Bless the Lord, all birds of the air, sing praise to him and highly exalt him for ever. 
Bless the Lord, all beasts and cattle, sing praise to him and highly exalt him for ever. 
Bless the Lord, you sons of men, sing praise to him and highly exalt him for ever. 
Bless the Lord, O Israel, sing praise to him and highly exalt him for ever. 
Bless the Lord, you priests of the Lord, sing praise to him and highly exalt him for ever. 
Bless the Lord, you servants of the Lord sing praise to him and highly exalt him for ever. 
Bless the Lord, spirits and souls of the righteous, sing praise to him and highly exalt him for ever. 
Bless the Lord, you who are holy and humble in heart, sing praise to him and highly exalt him for ever….

Personal Issues

May 14, 2009

refusing confession by RepinThe title of this post is quite misleading – for in proper theological language – there are no “personal issues.” Our culture is quite fond of issues – both the politico-entertainment industry – and many individuals. It is a word and a phenomenon that has been baptized by the culture such that “being concerned with the issues” makes someone sound as if things matter to them in a significant way. The Orthodox response to the issues should generally be – not to respond.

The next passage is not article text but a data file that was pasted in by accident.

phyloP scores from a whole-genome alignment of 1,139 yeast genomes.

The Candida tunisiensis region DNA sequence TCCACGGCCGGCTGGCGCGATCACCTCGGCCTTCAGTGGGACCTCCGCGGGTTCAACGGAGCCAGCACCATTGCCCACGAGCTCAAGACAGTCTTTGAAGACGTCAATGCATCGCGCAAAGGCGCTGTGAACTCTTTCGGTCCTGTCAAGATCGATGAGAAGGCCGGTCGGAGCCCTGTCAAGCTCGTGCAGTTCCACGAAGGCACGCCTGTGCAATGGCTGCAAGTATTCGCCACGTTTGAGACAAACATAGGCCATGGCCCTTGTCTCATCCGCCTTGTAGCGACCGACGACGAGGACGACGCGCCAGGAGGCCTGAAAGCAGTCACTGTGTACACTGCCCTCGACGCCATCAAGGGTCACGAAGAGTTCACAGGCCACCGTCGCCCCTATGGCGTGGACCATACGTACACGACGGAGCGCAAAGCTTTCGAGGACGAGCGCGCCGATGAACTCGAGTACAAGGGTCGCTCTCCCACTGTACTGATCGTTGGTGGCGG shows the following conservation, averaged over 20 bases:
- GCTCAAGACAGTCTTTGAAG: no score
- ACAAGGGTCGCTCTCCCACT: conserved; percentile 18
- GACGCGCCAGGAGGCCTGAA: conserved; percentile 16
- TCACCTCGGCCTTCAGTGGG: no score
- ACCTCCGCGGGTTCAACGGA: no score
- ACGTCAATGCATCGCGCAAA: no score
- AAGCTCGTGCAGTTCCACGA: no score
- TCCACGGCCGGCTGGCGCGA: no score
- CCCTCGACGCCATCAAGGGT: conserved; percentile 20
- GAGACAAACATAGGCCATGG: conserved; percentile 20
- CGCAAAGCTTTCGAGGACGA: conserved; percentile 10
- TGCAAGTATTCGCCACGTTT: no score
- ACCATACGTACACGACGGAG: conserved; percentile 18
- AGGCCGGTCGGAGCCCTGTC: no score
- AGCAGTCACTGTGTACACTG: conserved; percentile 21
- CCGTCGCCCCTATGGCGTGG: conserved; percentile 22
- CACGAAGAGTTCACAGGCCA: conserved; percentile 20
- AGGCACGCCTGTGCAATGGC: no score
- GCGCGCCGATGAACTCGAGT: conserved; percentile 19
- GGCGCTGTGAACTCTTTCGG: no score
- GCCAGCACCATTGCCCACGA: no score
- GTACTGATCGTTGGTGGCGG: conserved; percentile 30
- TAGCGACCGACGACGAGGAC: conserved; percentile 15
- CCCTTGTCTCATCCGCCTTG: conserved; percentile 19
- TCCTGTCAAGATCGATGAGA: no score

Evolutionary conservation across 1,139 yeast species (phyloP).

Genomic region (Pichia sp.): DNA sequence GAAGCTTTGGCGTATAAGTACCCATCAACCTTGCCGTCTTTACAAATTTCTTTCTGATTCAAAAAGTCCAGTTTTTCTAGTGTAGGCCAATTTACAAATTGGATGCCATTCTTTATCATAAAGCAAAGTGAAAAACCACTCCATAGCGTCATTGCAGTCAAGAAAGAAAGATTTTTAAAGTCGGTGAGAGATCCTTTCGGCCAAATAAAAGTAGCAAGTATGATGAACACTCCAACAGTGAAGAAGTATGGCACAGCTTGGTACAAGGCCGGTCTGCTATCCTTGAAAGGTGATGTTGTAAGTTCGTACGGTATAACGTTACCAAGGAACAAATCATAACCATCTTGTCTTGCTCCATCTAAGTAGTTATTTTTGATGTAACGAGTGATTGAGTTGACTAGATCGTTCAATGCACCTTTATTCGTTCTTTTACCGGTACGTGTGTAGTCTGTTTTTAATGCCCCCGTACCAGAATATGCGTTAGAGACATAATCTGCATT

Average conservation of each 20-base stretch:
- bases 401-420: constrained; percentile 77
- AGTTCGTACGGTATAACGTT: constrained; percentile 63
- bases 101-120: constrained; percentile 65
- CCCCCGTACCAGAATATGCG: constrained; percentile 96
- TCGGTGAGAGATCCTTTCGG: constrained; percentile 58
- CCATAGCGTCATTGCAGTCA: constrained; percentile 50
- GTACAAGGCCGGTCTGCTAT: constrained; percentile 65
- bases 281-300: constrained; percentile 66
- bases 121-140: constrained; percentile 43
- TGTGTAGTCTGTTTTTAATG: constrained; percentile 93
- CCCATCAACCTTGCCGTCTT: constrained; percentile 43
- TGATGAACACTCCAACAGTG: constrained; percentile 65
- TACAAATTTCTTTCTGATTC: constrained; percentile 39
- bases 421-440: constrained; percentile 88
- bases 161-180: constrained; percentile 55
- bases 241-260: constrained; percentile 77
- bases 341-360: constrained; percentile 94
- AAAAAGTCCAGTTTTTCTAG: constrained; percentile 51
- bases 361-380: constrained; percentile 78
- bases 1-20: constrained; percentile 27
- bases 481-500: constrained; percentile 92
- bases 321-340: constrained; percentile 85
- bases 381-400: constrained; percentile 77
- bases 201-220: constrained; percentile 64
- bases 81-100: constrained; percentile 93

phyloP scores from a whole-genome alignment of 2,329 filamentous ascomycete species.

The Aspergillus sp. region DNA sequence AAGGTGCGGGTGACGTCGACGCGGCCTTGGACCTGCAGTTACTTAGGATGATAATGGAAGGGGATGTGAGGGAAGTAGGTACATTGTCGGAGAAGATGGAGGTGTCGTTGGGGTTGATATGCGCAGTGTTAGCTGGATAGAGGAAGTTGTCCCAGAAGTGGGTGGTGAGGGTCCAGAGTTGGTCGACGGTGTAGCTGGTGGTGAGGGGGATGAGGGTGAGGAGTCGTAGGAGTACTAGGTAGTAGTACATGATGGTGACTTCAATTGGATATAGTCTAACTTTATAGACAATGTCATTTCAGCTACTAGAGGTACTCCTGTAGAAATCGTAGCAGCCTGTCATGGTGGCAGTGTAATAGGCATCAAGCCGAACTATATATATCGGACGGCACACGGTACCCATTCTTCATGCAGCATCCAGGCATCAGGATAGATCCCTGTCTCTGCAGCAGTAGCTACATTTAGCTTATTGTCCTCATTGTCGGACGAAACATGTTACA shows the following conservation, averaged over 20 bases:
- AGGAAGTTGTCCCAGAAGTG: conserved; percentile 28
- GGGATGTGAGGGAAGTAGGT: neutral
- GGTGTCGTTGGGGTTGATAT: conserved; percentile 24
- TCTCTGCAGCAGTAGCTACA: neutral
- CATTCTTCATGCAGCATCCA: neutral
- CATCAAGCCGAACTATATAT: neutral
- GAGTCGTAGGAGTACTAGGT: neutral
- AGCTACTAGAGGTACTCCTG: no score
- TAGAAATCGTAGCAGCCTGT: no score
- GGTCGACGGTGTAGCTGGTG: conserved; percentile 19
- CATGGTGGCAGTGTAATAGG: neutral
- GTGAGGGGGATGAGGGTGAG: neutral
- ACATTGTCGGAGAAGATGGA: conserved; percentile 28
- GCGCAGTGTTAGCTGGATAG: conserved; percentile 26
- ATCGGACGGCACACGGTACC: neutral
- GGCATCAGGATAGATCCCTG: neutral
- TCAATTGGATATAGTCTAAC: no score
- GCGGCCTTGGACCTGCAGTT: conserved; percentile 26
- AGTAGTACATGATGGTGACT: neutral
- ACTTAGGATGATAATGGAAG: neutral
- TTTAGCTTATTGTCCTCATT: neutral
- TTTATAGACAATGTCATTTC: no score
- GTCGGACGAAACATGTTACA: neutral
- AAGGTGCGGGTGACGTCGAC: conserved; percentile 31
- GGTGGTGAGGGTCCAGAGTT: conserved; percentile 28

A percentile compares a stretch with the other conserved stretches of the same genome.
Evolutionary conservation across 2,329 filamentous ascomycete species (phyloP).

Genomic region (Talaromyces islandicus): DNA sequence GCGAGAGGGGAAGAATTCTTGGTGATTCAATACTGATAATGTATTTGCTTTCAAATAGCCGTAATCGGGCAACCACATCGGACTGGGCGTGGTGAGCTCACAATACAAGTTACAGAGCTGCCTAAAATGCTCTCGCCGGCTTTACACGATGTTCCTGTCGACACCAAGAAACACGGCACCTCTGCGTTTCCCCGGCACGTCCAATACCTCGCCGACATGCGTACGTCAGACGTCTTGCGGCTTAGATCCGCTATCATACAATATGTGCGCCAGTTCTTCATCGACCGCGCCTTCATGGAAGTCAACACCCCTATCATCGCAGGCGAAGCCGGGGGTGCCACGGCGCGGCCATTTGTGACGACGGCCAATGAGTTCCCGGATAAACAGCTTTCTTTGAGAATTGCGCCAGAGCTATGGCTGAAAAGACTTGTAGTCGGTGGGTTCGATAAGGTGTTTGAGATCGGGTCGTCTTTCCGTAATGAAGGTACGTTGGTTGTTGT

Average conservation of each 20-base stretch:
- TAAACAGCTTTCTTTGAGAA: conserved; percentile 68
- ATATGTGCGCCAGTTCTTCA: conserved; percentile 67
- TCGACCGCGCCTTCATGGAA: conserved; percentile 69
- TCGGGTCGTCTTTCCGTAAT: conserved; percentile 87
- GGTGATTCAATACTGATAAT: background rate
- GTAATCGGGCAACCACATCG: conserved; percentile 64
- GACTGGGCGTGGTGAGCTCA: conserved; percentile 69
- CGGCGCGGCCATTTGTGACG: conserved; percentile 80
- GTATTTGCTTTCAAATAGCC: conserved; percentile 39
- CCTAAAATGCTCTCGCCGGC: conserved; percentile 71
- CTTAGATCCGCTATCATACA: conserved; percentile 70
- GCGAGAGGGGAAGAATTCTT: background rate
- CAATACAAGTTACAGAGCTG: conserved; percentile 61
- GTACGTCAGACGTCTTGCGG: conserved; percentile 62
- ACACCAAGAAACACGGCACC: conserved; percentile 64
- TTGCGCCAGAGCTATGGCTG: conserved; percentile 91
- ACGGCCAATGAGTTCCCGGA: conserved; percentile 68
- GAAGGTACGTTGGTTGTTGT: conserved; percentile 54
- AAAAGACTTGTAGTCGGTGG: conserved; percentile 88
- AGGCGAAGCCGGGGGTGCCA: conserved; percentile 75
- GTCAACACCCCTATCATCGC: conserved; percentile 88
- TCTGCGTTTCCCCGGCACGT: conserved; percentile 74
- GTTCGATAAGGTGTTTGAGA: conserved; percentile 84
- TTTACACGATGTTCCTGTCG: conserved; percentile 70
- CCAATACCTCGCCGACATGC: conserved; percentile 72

The true “issue” of our time and of all times is the salvation of our souls. And, it is important to note, this is not a “legal” or “forensic” issue, but a matter of the deep healing of the spiritual disease that infects us, and, through us, all the world around us. We do not see things as they are (we are spiritually blind); we do not think as we ought (we are spiritually ignorant); we do not feel about things in a proper way (we are spiritually disordered in our emotions). Coming to grips with the passions and their disordered state (which effects our mind, emotions and our body) is very difficult work. It requires insight and honesty and a deep commitment to the Truth of Christ, through Whom we may alone find healing and salvation.